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Threads and Fire

Lygia Pape, Ttéia 1, C (1976-2004; reconstructed 2017), golden thread, nails, wood, and lighting (prior installation view) © Projeto Lygia Pape. Photo credit: Paula Pape

BY Christian Viveros-Fauné
art and culture critic

In Must See

Lygia Pape: Ttéia 1, C (1976–2004)

For the European avant-garde, a funny thing happened on the way to the tropics. In transit from the Old World to the New, the rigid abstract vocabulary of artists such as Piet Mondrian and Kazimir Malevich burst its squares-and-circles straitjacket, became multi-sensorial and developed a social conscience. The renowned Brazilian artists Lygia Clark, Hélio Oiticica and Lygia Pape realized this transformation. Of the three, the Rio de Janeiro-born Pape (1927-2004) was the most elusive and unclassifiable.

Starting in the mid-1950s, Pape moved away from making doctrinal Concrete art (according to Dutch artist Theo van Doesburg (1883-1931), abstract art should remain free of all naturalistic or symbolic associations) and towards experimental, expressive and subjective objects and installations. In time, Pape’s art was pegged as belonging to a new movement: Neo-Concretism. Along with the work of Clark and Oiticica, it was increasingly in tune with the daily experience of living in Brazil.

Starting in 1976, Pape began making installations of rope or metallic thread woven in columns from floor to ceiling. First realized in 1978 in collaboration with university students, Pape’s thread-based installations—she called them Ttéias, after her deliberate misspelling of the Portuguese word téia (web)—have been exhibited in museums and biennials around the world, including Venice in 2009. This frankly hallucinatory installation, titled Ttéia 1, C, is currently on view at The Met Breuer in the first major U.S. museum exhibition devoted to Pape’s work (“Lygia Pape: A Multitude of Forms”, until 23 July).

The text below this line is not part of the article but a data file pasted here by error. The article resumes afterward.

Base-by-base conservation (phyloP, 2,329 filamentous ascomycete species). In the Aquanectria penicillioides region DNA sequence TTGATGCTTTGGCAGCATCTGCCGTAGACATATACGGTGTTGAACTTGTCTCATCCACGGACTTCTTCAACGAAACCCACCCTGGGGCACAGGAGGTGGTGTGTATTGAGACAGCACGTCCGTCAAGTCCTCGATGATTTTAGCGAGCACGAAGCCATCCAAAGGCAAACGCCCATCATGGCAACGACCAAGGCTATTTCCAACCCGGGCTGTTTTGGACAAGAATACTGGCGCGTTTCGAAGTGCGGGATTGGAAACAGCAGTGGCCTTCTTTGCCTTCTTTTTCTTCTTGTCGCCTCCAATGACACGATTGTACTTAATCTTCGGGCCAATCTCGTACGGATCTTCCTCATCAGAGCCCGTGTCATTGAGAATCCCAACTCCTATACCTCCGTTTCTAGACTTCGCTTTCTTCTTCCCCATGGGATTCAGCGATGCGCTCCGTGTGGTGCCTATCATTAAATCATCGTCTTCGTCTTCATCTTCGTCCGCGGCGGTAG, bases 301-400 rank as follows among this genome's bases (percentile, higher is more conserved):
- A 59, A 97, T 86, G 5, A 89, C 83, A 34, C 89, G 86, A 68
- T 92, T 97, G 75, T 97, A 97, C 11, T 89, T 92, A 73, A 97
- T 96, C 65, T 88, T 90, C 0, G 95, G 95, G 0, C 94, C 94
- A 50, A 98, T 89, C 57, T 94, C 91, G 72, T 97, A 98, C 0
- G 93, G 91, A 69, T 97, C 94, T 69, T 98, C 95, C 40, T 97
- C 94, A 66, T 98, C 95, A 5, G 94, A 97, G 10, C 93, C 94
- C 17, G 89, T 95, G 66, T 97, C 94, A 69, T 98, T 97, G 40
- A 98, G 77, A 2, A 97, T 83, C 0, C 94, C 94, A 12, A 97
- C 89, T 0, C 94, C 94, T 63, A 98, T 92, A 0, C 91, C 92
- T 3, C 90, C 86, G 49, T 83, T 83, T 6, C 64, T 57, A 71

Placed in a darkened gallery and lit dramatically, Ttéia 1, C is composed of columns of golden thread that appear like beams of sunlight entering a room. These lines evoke the compositions of earlier woodblock prints Pape made in the 1950s, when she sought to upset traditional distinctions between figure and ground. In amplifying her two-dimensional abstract works to architectural scale, Pape effectively fused the space of art with that of the viewer.

Teresita Fernández: Fire (America) and Charred Landscape (America), 2017

Teresita Fernández, Fire (America) (2017). Installation view. Courtesy the artist and Lehmann Maupin, New York and Hong Kong. Photo credit: Elisabeth Bernstein

An artist best known for her prominent public sculptures and unconventional use of materials, Fernández’s work is characterized by an interest in perception and the psychology of looking. In her latest exhibition at Lehmann Maupin on Chrystie Street (“Fire (America)”, until 20 May), the 2005 MacArthur Fellowship recipient has taken a unique, urgent and unorthodox view of the American landscape.

Consisting of a 16 foot-wide glazed ceramic wall panel that depicts a nocturnal landscape engulfed in flames, entitled Fire (America), as well as a 100-foot-long panoramic drawing, which extends around the gallery, made of built-up charcoal applied directly to the walls, called Charred Landscape (America), Fernández’s immersive installation envelops the viewer. Visitors are surrounded with the sight and smell of flame, charred wood and smoke. The sense is of standing in the middle of a three-alarm fire.

The twin works expertly merge the material and the conceptual. Because glazed clay is fired at a high temperature and charcoal is routinely used for drawing, her highly detailed orange and black mosaic of a field in flames, and her horizon line made with burnt wood, materialize a perceptual-metaphorical field that marshals the physical, the tactile, the olfactory and the poetic.

According to Fernández, “landscape is about the history of people in places and how we position ourselves within those spaces”. Rather than a framed, static view of the American landscape, the artist has selected to present her view of the present-day U.S. as both a picture and an installation: together, both works reveal a sensorial space to viewers, as well as an urgent reflection on one’s own place in the world.

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